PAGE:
Op/Education #4: Kid-Friendly Classroom Design

When I was in first grade, my classmates and I sat in small wooden desks that were arranged in five neat rows of six. I remember my teacher, Mrs. Sherwood, gently instructing me and the other six-year-olds to sit up with our backs straight and our hands folded primly on the desktop. Being a student who took authority seriously, I sat very still and remember being praised for sitting “the right way.”

The truth is, even though teachers tend to want kids to sit in the classroom without moving around, it goes against the nature of the child. In fact, it goes against the nature of adults, too. Just like other living creatures, people are biologically programmed for physical activity throughout the day, not just at 10-minute intervals decided by others. Whether you work in a cubicle or a coffee shop, I can bet that you get up and move around within any given hour more than kids are allowed to.


Op/Education #3: Invective for Social Change

I used to admire MSNBC Countdown host Keith Olbermann for saying what everyone else was thinking. On 9/11/08, he wasn’t afraid to declare that the Bush administration was trying to profit from using “9/11 TM” as a brand. After listening to just a few of Olbermann’s Special Comments, however, I’ve gotten tired of his diatribes. They are so extreme that I don’t think they’re very effective, and they hurt my head. I think we can learn an important lesson from Olbermann when it comes to social change, including education reform: Yelling doesn’t get you anywhere.


Op/Education #2: Are You Smarter Than a 5th Grader?

Even though I’ve been writing a lot about personal development recently, I’ll also continue to write about education. One of my goals for this spring is to reflect not only my personal experience with education, but also on the larger system that gave rise to this experience. The Op/Education series will share education-related news and media, as well as a variety of schools and programs, and ask for your opinions about them.

People have recommended that I watch the show “Are You Smarter Than a 5th Grader?” because of its connection to Reschool Yourself. Here’s Wikipedia’s description of the show:

5th Grader games are played by a single contestant, who attempts to answer ten questions (plus a final bonus question). Content is taken from elementary school textbooks, two from each grade level from first to fifth. Each correct answer increases the amount of money the player banks; a maximum cash prize of US$1,000,000 can be won. Along the way, the player can be assisted by a “classmate”, one of five school-age cast members, in answering the questions. Notably, upon getting an answer incorrect or deciding to prematurely end the game, the contestant must state that they are not smarter than a 5th grader.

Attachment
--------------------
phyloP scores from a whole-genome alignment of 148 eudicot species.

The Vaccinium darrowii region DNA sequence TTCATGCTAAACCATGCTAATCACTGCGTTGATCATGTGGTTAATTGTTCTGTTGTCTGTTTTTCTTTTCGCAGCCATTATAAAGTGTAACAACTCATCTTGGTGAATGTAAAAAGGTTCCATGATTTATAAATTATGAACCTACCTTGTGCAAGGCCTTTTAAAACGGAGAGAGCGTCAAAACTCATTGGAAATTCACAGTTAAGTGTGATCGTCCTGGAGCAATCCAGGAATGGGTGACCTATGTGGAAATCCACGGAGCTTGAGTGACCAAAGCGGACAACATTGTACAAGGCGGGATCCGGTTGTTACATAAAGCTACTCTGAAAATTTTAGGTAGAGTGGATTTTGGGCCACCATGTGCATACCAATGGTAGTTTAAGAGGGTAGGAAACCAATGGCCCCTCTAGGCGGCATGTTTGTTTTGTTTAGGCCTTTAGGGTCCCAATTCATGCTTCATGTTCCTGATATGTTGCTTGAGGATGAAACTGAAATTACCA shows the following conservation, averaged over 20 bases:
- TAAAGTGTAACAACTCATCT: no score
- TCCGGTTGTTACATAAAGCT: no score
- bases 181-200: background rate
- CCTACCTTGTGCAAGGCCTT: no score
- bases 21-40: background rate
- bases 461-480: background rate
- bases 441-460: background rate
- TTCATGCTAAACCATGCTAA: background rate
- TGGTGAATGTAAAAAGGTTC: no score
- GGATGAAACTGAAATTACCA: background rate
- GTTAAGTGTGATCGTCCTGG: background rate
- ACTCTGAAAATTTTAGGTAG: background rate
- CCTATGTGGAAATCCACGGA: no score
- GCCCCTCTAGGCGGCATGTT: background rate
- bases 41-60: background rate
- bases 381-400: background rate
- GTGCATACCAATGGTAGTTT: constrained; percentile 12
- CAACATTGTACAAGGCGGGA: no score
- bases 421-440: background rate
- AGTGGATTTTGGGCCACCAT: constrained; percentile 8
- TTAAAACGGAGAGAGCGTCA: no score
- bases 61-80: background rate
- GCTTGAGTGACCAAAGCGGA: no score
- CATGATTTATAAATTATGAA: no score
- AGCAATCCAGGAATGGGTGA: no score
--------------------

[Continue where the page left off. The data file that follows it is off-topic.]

The clip above features American Idol competitor and country music artist Kellie Pickler as a contestant on “Are You Smarter Than a 5th Grader?” What disturbs me most is not that she’s never heard of Budapest. Each of us, although we’d like to think that our particular body of knowledge defines what it means to be intelligent, has blind spots and gaps in our knowledge. Often our ignorance results from lack of exposure or interest, and we develop all kinds of strategies for hiding this ignorance from others (see my post on Impostor’s Syndrome). I don’t think you have to know the capital of Malaysia or Madagascar to be a smart person. It’s more important to know where to find those answers when the need arises, and to feel humbled by not knowing them.


Op/Education #1: Blue School, Manhattan

This week’s TIME Magazine features an article called “At the Blue Man Group’s School, Kids Rule.” The founders of the quirky Blue Man Group, the popular performance art team, started a school in New York City for 61 kids in kindergarten and younger. The school will add a grade each year, eventually enrolling kindergarten through fifth graders. Tuition is a jaw-dropping $27,300 per year, comparable with other elementary schools in Manhattan.

Chris Wink, one of the founders, says that the school is “sort of a support group for people whose creativity had been all but squeezed out of them by education.” He says, “At one point, we asked, What if there was a school you didn’t have to recover from, that didn’t make you question the idea of being creative?” The physical environment of the school is set up for exploring, climbing, and expanding the imagination: for example, the Wonder Room features a climbing wall and a floor programmed with games that lights up. Kids choose their own activities, and teachers emphasize inquiry over instruction. Read the brief feature here and watch the TIME’s Blue School video here.

Thanks to Kathleen Doise and Jill Hisaw for forwarding the TIME article.


Your Two Cents: Leave a Comment!

– If you went to this school, what would you enjoy about it? What would you find challenging?

– What questions does this school raise for you?